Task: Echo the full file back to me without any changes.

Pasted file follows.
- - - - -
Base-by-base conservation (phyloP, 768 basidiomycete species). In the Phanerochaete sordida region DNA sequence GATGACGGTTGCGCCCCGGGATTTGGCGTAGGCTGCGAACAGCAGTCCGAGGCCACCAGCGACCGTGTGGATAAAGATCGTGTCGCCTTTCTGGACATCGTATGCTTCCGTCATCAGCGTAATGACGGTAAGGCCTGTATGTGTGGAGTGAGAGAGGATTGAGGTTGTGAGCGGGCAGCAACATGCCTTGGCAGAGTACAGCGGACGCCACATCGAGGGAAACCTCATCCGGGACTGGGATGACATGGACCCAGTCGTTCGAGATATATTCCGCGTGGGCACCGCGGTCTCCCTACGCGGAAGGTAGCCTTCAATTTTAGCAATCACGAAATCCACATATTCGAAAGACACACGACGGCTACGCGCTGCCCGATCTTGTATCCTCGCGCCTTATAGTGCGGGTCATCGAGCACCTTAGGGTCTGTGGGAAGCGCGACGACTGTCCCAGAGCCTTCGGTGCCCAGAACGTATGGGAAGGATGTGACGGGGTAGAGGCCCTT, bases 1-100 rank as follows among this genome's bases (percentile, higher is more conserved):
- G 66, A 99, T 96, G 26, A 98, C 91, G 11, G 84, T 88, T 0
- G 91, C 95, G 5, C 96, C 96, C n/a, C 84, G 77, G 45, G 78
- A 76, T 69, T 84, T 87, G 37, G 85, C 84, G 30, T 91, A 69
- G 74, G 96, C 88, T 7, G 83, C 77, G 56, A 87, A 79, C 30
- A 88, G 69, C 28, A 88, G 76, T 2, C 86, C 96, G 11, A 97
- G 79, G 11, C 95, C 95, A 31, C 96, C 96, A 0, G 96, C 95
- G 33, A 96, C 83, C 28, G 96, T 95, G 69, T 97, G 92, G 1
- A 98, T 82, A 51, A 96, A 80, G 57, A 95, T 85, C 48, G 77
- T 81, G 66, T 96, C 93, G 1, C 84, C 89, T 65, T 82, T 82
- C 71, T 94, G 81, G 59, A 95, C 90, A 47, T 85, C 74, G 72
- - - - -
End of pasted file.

Base-by-base conservation (phyloP, 768 basidiomycete species). In the Phanerochaete sordida region DNA sequence GATGACGGTTGCGCCCCGGGATTTGGCGTAGGCTGCGAACAGCAGTCCGAGGCCACCAGCGACCGTGTGGATAAAGATCGTGTCGCCTTTCTGGACATCGTATGCTTCCGTCATCAGCGTAATGACGGTAAGGCCTGTATGTGTGGAGTGAGAGAGGATTGAGGTTGTGAGCGGGCAGCAACATGCCTTGGCAGAGTACAGCGGACGCCACATCGAGGGAAACCTCATCCGGGACTGGGATGACATGGACCCAGTCGTTCGAGATATATTCCGCGTGGGCACCGCGGTCTCCCTACGCGGAAGGTAGCCTTCAATTTTAGCAATCACGAAATCCACATATTCGAAAGACACACGACGGCTACGCGCTGCCCGATCTTGTATCCTCGCGCCTTATAGTGCGGGTCATCGAGCACCTTAGGGTCTGTGGGAAGCGCGACGACTGTCCCAGAGCCTTCGGTGCCCAGAACGTATGGGAAGGATGTGACGGGGTAGAGGCCCTT, bases 1-100 rank as follows among this genome's bases (percentile, higher is more conserved):
- G 66, A 99, T 96, G 26, A 98, C 91, G 11, G 84, T 88, T 0
- G 91, C 95, G 5, C 96, C 96, C n/a, C 84, G 77, G 45, G 78
- A 76, T 69, T 84, T 87, G 37, G 85, C 84, G 30, T 91, A 69
- G 74, G 96, C 88, T 7, G 83, C 77, G 56, A 87, A 79, C 30
- A 88, G 69, C 28, A 88, G 76, T 2, C 86, C 96, G 11, A 97
- G 79, G 11, C 95, C 95, A 31, C 96, C 96, A 0, G 96, C 95
- G 33, A 96, C 83, C 28, G 96, T 95, G 69, T 97, G 92, G 1
- A 98, T 82, A 51, A 96, A 80, G 57, A 95, T 85, C 48, G 77
- T 81, G 66, T 96, C 93, G 1, C 84, C 89, T 65, T 82, T 82
- C 71, T 94, G 81, G 59, A 95, C 90, A 47, T 85, C 74, G 72